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Pair of directors film same script in Pittsburgh for ‘The Chair’

By Kat Prosachick / For The Pitt News

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Imagine your favorite movie — “The Notebook,” “Rocky,” “Goodfellas” — if it were directed by someone else. Chances are, it might have a radically different visual style, even if the script was still the same. What we now consider classics could be found at the bottom of the bargain bin. 

A new Starz reality competition, “The Chair,” brings this very scenario to the small screen.  

The show is a unique show-business experiment that tries to find out what will happen if two directors are handed the same script, given a couple rules and told to make their own adaptations. The results, which were filmed in Pittsburgh, could result in career springboards for the two first-time directors, Shane Dawson and Anna Martemucci.

They were given a script written by Dan Schoffer, a writer and actor, and had to keep their movies 85 minutes long and rated R or less. Other requirements had the directors keep the original character names for easy audience comparisons and stay within the budget of $850,000. Once the two films hit theaters in New York and Los Angeles, the winner will be voted on by audiences and receive $250,000 at the end of the show’s first season.

Last Thursday, “The Chair” held its premiere event at SouthSide Works Cinema, and many of the cast and crew members were in attendance.

Dawson, unrecognizable with his new do, is a YouTube star with more than 10 million subscribers to his three channels. He began making his own videos in 2006 and has since become a web celebrity.

“It wasn’t a hard transition between directing YouTube videos and the feature film, but it was a lot more pressure,” Dawson said. “My YouTube videos were produced using my own money, and this film was produced with other people’s money, which adds a certain amount of stress.”

His film is called “Not Cool,” and while directing it, Dawson wanted to make sure it was resonant with the current generation by creating a film that was crazy, funny and a “blend of the dramatic.”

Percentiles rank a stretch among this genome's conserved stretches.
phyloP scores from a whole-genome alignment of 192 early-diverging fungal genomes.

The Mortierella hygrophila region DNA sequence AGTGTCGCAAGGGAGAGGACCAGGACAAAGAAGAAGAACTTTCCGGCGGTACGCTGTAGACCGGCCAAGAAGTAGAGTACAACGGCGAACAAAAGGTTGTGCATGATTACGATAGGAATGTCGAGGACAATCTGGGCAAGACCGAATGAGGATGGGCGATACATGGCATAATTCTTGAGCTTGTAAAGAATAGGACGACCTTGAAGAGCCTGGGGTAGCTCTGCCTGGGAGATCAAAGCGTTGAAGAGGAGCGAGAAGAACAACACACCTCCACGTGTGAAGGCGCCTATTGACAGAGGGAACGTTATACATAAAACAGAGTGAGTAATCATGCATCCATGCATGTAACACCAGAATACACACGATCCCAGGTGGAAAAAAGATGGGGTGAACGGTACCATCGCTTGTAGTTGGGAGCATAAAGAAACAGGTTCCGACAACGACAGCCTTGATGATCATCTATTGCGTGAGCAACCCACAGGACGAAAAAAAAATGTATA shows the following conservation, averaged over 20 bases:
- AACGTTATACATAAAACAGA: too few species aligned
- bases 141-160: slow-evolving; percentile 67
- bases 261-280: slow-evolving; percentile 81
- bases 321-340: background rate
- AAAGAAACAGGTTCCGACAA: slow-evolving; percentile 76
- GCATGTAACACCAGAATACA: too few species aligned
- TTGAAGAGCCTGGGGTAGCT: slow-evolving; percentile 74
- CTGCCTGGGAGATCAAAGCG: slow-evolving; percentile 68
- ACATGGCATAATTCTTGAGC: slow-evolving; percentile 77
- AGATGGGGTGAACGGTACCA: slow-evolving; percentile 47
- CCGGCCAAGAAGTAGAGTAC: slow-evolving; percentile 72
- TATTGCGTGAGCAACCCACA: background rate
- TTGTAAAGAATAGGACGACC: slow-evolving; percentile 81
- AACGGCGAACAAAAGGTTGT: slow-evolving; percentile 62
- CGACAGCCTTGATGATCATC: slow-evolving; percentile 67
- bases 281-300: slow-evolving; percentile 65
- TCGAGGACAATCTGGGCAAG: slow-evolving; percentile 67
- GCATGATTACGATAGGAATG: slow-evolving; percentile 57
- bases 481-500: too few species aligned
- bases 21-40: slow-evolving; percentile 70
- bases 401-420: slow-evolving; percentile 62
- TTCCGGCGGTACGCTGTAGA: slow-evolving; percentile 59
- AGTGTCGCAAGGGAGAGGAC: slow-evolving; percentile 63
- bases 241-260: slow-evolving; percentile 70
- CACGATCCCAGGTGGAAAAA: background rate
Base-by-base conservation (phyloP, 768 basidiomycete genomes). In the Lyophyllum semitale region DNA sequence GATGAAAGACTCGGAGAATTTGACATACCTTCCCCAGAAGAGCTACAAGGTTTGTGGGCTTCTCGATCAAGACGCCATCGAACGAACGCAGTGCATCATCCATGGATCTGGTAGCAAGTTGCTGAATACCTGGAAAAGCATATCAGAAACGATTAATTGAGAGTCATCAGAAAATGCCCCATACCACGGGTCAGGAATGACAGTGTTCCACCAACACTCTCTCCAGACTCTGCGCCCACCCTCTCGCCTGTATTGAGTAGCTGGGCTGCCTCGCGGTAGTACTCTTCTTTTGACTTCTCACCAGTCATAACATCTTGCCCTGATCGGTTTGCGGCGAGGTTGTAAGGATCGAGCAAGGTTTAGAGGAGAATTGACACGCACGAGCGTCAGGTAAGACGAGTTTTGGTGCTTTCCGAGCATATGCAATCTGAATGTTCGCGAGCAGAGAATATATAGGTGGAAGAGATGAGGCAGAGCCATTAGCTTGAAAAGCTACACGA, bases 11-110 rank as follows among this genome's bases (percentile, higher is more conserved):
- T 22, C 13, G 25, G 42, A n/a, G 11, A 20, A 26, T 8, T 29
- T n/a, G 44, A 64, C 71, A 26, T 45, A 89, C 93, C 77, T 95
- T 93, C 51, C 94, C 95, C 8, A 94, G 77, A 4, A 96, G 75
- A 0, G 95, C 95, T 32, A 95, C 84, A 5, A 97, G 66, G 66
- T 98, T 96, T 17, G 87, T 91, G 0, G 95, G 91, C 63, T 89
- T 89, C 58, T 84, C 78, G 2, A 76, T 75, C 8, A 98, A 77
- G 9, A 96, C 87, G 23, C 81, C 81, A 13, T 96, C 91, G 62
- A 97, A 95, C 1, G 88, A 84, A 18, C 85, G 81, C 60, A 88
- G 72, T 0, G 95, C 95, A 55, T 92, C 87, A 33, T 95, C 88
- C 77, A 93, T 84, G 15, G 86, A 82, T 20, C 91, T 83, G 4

“This film meant everything to me. I know that sounds cliched, but it did. I was proving to myself and the world that I could be a director,” Dawson said. “This experience put me out of my comfort zone because it wasn’t the YouTube me.”

Martemucci started her career as a writer and explained on “The Chair” that she always wanted to be a director but wasn’t sure if she could do it. She has a YouTube channel called Periods. Films, a collection of comedies, with Victor Quinaz, who is her partner and husband. These short films feature Martemucci herself, her brother-in-law Philip Quinaz and Zachary Quinto, who is a producer on “The Chair.” 

“Directing this film was the realization of a life-long dream. I wanted to do this for a long time, but it seemed too big a dream,” Martemucci said. “I did it even though I was terrified, and it turned out to be everything I wanted and more.”

She aims for her film, “Hollidaysburg,” to be a teen movie that hasn’t been done before, with female characters who are complex, weird and interesting. Martemucci said she wanted to make a “cozy” film.

“Very often, I’m in the mood for that place to feel safe and happy and like nothing too terrible will happen. These are the movies I rewatch,” Martemucci said. “And rewatchability was a major concern for me.”

Trisha Simmons, a Hollywood actress in Martemucci’s film, didn’t necessarily expect to be filming the movie in Pennsylvania. 

“I auditioned in L.A., and at the time, I didn’t know they were looking for people from Pittsburgh,” Simmons said.

Simmons thought Martemucci, who she referred to as a “real artist,” adjusted well to feature films.

“She liked to add scenes last minute and wanted to keep changing things — make it faster to make sure we had it right,” Simmons said.

Every film is a collaboration, and in the case of “Hollidaysburg,” Martemucci believes that talent has a way of compounding on itself.

“Work with talented people, and you will appear [to be] talented,” Martemucci said.

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Pair of directors film same script in Pittsburgh for ‘The Chair’